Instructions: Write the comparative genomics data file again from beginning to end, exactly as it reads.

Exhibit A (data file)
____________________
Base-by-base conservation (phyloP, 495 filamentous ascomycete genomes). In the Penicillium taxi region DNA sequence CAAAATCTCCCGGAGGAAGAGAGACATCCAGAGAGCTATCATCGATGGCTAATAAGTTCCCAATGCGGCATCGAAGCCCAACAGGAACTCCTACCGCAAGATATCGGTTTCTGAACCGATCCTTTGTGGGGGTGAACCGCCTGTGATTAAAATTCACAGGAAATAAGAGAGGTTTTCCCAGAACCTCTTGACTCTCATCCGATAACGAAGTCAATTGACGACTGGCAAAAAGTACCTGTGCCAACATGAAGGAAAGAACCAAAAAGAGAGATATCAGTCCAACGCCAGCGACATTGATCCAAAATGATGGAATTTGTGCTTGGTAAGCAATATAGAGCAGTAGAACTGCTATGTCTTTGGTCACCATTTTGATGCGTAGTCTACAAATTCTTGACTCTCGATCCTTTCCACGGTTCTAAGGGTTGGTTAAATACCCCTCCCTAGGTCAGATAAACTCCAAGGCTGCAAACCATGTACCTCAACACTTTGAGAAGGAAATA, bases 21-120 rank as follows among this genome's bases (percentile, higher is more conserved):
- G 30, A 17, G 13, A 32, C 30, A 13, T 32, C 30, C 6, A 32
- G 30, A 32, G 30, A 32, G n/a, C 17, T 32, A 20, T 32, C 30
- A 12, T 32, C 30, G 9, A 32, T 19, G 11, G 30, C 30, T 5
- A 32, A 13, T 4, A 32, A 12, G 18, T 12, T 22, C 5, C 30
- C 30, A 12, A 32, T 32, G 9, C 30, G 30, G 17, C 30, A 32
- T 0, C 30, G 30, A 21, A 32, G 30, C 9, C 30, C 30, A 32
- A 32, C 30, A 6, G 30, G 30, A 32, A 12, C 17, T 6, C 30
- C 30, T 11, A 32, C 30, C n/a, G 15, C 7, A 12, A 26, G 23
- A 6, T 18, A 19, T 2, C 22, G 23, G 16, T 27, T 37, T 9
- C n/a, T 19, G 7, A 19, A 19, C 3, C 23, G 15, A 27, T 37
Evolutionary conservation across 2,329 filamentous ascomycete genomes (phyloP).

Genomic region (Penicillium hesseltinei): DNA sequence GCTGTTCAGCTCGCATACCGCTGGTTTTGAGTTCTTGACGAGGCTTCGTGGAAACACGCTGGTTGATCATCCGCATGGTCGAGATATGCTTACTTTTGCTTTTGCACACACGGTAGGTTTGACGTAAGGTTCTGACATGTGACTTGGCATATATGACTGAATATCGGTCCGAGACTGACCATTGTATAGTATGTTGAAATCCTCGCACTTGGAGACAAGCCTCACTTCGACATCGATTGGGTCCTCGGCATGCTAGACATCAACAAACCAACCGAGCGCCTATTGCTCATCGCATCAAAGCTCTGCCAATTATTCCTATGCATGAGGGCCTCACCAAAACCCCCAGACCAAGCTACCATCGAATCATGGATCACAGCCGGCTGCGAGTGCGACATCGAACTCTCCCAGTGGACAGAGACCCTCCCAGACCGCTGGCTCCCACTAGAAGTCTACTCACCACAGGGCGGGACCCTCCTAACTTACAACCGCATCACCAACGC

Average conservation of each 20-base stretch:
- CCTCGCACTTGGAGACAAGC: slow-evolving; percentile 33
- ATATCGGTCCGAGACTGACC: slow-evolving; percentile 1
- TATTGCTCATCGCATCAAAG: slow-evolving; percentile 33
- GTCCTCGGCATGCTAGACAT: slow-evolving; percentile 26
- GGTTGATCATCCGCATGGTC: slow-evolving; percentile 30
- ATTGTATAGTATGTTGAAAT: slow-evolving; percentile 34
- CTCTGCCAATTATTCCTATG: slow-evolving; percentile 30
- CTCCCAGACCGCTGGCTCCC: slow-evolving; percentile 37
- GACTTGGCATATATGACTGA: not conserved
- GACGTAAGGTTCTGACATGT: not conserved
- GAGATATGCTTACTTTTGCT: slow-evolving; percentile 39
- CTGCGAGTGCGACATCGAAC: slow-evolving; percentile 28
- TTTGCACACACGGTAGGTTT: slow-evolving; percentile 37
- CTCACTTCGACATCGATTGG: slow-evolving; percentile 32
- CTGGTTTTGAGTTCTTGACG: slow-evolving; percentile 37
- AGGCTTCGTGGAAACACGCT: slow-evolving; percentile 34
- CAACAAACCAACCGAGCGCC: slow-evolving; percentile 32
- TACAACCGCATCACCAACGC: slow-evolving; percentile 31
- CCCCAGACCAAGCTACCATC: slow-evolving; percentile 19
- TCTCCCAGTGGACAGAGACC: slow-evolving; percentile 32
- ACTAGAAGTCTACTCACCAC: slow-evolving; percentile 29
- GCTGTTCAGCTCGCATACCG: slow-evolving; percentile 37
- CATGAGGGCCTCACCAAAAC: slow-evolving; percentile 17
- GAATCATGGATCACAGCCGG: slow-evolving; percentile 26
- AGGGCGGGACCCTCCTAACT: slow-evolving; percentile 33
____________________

Base-by-base conservation (phyloP, 495 filamentous ascomycete genomes). In the Penicillium taxi region DNA sequence CAAAATCTCCCGGAGGAAGAGAGACATCCAGAGAGCTATCATCGATGGCTAATAAGTTCCCAATGCGGCATCGAAGCCCAACAGGAACTCCTACCGCAAGATATCGGTTTCTGAACCGATCCTTTGTGGGGGTGAACCGCCTGTGATTAAAATTCACAGGAAATAAGAGAGGTTTTCCCAGAACCTCTTGACTCTCATCCGATAACGAAGTCAATTGACGACTGGCAAAAAGTACCTGTGCCAACATGAAGGAAAGAACCAAAAAGAGAGATATCAGTCCAACGCCAGCGACATTGATCCAAAATGATGGAATTTGTGCTTGGTAAGCAATATAGAGCAGTAGAACTGCTATGTCTTTGGTCACCATTTTGATGCGTAGTCTACAAATTCTTGACTCTCGATCCTTTCCACGGTTCTAAGGGTTGGTTAAATACCCCTCCCTAGGTCAGATAAACTCCAAGGCTGCAAACCATGTACCTCAACACTTTGAGAAGGAAATA, bases 21-120 rank as follows among this genome's bases (percentile, higher is more conserved):
- G 30, A 17, G 13, A 32, C 30, A 13, T 32, C 30, C 6, A 32
- G 30, A 32, G 30, A 32, G n/a, C 17, T 32, A 20, T 32, C 30
- A 12, T 32, C 30, G 9, A 32, T 19, G 11, G 30, C 30, T 5
- A 32, A 13, T 4, A 32, A 12, G 18, T 12, T 22, C 5, C 30
- C 30, A 12, A 32, T 32, G 9, C 30, G 30, G 17, C 30, A 32
- T 0, C 30, G 30, A 21, A 32, G 30, C 9, C 30, C 30, A 32
- A 32, C 30, A 6, G 30, G 30, A 32, A 12, C 17, T 6, C 30
- C 30, T 11, A 32, C 30, C n/a, G 15, C 7, A 12, A 26, G 23
- A 6, T 18, A 19, T 2, C 22, G 23, G 16, T 27, T 37, T 9
- C n/a, T 19, G 7, A 19, A 19, C 3, C 23, G 15, A 27, T 37
Evolutionary conservation across 2,329 filamentous ascomycete genomes (phyloP).

Genomic region (Penicillium hesseltinei): DNA sequence GCTGTTCAGCTCGCATACCGCTGGTTTTGAGTTCTTGACGAGGCTTCGTGGAAACACGCTGGTTGATCATCCGCATGGTCGAGATATGCTTACTTTTGCTTTTGCACACACGGTAGGTTTGACGTAAGGTTCTGACATGTGACTTGGCATATATGACTGAATATCGGTCCGAGACTGACCATTGTATAGTATGTTGAAATCCTCGCACTTGGAGACAAGCCTCACTTCGACATCGATTGGGTCCTCGGCATGCTAGACATCAACAAACCAACCGAGCGCCTATTGCTCATCGCATCAAAGCTCTGCCAATTATTCCTATGCATGAGGGCCTCACCAAAACCCCCAGACCAAGCTACCATCGAATCATGGATCACAGCCGGCTGCGAGTGCGACATCGAACTCTCCCAGTGGACAGAGACCCTCCCAGACCGCTGGCTCCCACTAGAAGTCTACTCACCACAGGGCGGGACCCTCCTAACTTACAACCGCATCACCAACGC

Average conservation of each 20-base stretch:
- CCTCGCACTTGGAGACAAGC: slow-evolving; percentile 33
- ATATCGGTCCGAGACTGACC: slow-evolving; percentile 1
- TATTGCTCATCGCATCAAAG: slow-evolving; percentile 33
- GTCCTCGGCATGCTAGACAT: slow-evolving; percentile 26
- GGTTGATCATCCGCATGGTC: slow-evolving; percentile 30
- ATTGTATAGTATGTTGAAAT: slow-evolving; percentile 34
- CTCTGCCAATTATTCCTATG: slow-evolving; percentile 30
- CTCCCAGACCGCTGGCTCCC: slow-evolving; percentile 37
- GACTTGGCATATATGACTGA: not conserved
- GACGTAAGGTTCTGACATGT: not conserved
- GAGATATGCTTACTTTTGCT: slow-evolving; percentile 39
- CTGCGAGTGCGACATCGAAC: slow-evolving; percentile 28
- TTTGCACACACGGTAGGTTT: slow-evolving; percentile 37
- CTCACTTCGACATCGATTGG: slow-evolving; percentile 32
- CTGGTTTTGAGTTCTTGACG: slow-evolving; percentile 37
- AGGCTTCGTGGAAACACGCT: slow-evolving; percentile 34
- CAACAAACCAACCGAGCGCC: slow-evolving; percentile 32
- TACAACCGCATCACCAACGC: slow-evolving; percentile 31
- CCCCAGACCAAGCTACCATC: slow-evolving; percentile 19
- TCTCCCAGTGGACAGAGACC: slow-evolving; percentile 32
- ACTAGAAGTCTACTCACCAC: slow-evolving; percentile 29
- GCTGTTCAGCTCGCATACCG: slow-evolving; percentile 37
- CATGAGGGCCTCACCAAAAC: slow-evolving; percentile 17
- GAATCATGGATCACAGCCGG: slow-evolving; percentile 26
- AGGGCGGGACCCTCCTAACT: slow-evolving; percentile 33